WITHIN THE PAST few weeks, Baltimore police, liquor and health inspectors swept through dozens of city bars, liquor stores, clubs and restaurants in an effort to crack down on everything from drug dealing to unsanitary conditions. This is part of the new police commissioner's strategy for reducing violence and breaking up the annoying crowds that gather outside of liquor joints, intimidate other pedestrians and trash up the sidewalks.
The other day, I heard a police spokesman use the term "nexus of crime" (a distant cousin to "axis of evil"?) to describe some of these places, and though it sounds like hyperbole, people who live in certain city neighborhoods and resent the booze-in-a-brown-bag crowd probably aren't going to knock the choice of words.
In fact, I know a liquor store a few blocks from my house that could use a little of this Kevin Clark-style tidying up.
However, Cafe Hon, home of beehives and BLT, never would have occurred to me.
But Cafe Hon was apparently a target in a recent "Clark Raid," and this didn't exactly thrill the civic-spirited woman who owns the place, Denise Whiting.
What we have here is either an unwarranted police action or an uncouth police officer. Maybe both.
We can't say for sure because we couldn't get to the officer for comment. And that's because his actions on two nights in late May are "under review," according to a Police Department spokesman.
Meanwhile, Whiting, winner of numerous accolades and tons of publicity over the years since she established Cafe Hon on 36th Street in Hampden, has written to Mayor Martin O'Malley with a description of the officer's conduct in what apparently was one of these continuing "Clark Raids."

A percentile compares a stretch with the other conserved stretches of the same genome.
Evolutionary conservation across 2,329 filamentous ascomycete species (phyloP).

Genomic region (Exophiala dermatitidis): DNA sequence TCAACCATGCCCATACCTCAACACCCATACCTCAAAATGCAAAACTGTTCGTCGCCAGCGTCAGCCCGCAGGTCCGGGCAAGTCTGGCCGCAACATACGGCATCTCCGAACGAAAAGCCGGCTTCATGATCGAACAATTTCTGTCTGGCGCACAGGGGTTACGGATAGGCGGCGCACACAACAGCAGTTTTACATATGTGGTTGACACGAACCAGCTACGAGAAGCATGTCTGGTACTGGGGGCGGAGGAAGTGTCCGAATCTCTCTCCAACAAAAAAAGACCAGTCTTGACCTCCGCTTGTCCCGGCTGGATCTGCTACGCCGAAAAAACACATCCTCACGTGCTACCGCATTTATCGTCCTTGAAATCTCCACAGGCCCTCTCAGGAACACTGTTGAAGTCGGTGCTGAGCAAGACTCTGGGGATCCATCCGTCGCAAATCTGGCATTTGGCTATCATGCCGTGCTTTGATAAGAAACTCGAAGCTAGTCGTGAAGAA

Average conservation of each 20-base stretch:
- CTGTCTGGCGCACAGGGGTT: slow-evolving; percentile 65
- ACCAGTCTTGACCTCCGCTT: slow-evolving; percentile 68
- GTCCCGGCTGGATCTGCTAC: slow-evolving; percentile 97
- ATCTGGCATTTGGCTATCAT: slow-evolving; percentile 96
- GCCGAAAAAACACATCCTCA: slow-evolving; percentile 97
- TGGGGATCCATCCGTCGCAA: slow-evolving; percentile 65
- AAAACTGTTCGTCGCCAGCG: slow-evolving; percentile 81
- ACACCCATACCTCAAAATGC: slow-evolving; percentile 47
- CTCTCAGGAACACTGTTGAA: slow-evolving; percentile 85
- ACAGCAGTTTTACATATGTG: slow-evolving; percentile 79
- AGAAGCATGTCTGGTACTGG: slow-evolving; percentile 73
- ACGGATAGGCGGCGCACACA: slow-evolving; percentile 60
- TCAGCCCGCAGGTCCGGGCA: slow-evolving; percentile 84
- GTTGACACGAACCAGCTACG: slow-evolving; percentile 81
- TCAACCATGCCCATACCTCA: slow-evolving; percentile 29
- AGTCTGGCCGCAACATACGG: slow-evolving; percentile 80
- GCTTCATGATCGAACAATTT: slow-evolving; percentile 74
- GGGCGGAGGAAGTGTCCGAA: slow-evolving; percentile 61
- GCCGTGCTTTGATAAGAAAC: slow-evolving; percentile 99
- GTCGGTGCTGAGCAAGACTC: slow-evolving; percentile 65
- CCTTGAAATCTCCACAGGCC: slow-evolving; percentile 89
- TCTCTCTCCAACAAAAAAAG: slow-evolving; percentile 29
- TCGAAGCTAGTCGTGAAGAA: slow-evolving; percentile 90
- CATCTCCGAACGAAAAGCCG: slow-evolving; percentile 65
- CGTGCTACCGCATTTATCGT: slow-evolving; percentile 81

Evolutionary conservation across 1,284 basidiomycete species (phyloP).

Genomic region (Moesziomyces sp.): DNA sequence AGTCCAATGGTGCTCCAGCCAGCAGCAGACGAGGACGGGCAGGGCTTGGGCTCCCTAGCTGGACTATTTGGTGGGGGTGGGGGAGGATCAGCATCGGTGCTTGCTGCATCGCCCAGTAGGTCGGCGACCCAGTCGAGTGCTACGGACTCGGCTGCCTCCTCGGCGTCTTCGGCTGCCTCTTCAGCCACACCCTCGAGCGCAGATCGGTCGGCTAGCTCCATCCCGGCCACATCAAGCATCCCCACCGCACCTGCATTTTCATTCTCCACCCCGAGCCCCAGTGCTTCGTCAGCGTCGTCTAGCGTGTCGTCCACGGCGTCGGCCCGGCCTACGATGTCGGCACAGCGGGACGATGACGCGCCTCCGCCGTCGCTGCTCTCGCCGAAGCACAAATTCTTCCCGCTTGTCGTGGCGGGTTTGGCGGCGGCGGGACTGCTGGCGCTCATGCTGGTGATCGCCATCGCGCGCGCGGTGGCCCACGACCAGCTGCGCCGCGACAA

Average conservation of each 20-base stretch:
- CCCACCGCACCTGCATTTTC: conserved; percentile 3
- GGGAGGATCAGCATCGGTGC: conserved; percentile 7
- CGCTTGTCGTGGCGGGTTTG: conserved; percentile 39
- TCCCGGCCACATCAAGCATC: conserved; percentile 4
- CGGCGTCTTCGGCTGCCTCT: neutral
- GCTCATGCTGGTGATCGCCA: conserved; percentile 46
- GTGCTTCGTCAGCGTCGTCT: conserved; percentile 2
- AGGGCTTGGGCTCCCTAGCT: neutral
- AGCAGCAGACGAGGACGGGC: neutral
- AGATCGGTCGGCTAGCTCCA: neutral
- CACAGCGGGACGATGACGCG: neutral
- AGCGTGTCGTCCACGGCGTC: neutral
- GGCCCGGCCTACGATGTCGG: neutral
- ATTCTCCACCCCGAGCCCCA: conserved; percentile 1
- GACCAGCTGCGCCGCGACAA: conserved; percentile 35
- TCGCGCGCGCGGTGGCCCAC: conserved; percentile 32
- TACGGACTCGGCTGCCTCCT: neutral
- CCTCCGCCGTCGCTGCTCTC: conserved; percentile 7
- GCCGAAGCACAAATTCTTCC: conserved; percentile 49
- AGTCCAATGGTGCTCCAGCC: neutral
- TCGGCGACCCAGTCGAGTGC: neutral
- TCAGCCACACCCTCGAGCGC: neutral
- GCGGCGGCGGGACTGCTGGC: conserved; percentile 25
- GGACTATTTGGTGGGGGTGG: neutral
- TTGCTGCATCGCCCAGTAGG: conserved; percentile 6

She says she was at Cafe Hon on Friday night, May 23, when two officers entered the restaurant and demanded to see Whiting's 8-year-old liquor license. One of them took the lead and did all the talking.
"The police officer never introduced himself to me and I felt very threatened by his presence," Whiting wrote O'Malley. "He never stated why he was there. ... I proceeded to take him to my wall of permits.
"He then questioned my fire permit. [He] stood in the middle of my busy restaurant with his black gloves on with the fingers cut out and pointed in an exaggerated fashion to every seat and counted them. ... He filled out a paper and said I needed to get a new fire permit and left after about a 45-minute display of outrageous behavior. I was never asked to sign anything, I was never issued anything in writing. And he never said when he would return."
But the officer did return -- six days later, about 8:50 p.m. Thursday, May 29 -- and this time to see if Whiting had obtained an updated restaurant capacity permit from the Fire Department. (She hadn't, but has since.)
"I run over to see what the officer needs and try to be accommodating and ... he demands my employee names, addresses and Social Security numbers `NOW,'" she wrote to O'Malley. "Well, I have all that upstairs, and it would take some time to unlock the office, locate the files, turn on the photocopier, etc. He has now gone out to his car to write me up for non-compliance or failure to cooperate.
"So I then take my employee phone list off the wall. I am very upset by [the officer's] rudeness and walk it out to his car to hand it to him.
"As I approach the driver-side window I say, `Here is the employee list.' As I hand him the list he proceeds to roll up his window, which results in me dropping the list. ... Three more police cars pull up."
Whiting says her now-favorite local gendarme accused her of assault. However, she was not charged.
"I have always had an excellent relationship with the Police Department and in all the times I have talked to the police never have I encountered anyone with the demeanor of this officer," Whiting wrote O'Malley.
"He was very intimidating," Whiting told me yesterday. "He made me look like a criminal."
Maybe this is just about a rude police officer. But maybe he behaved badly because he resented his assignment. Perhaps he thought it was ridiculous to be busting Cafe Hon for the proper permits on a busy Friday night, or any night. I mean, unless I missed something, I don't think we're talking nexus of crime here.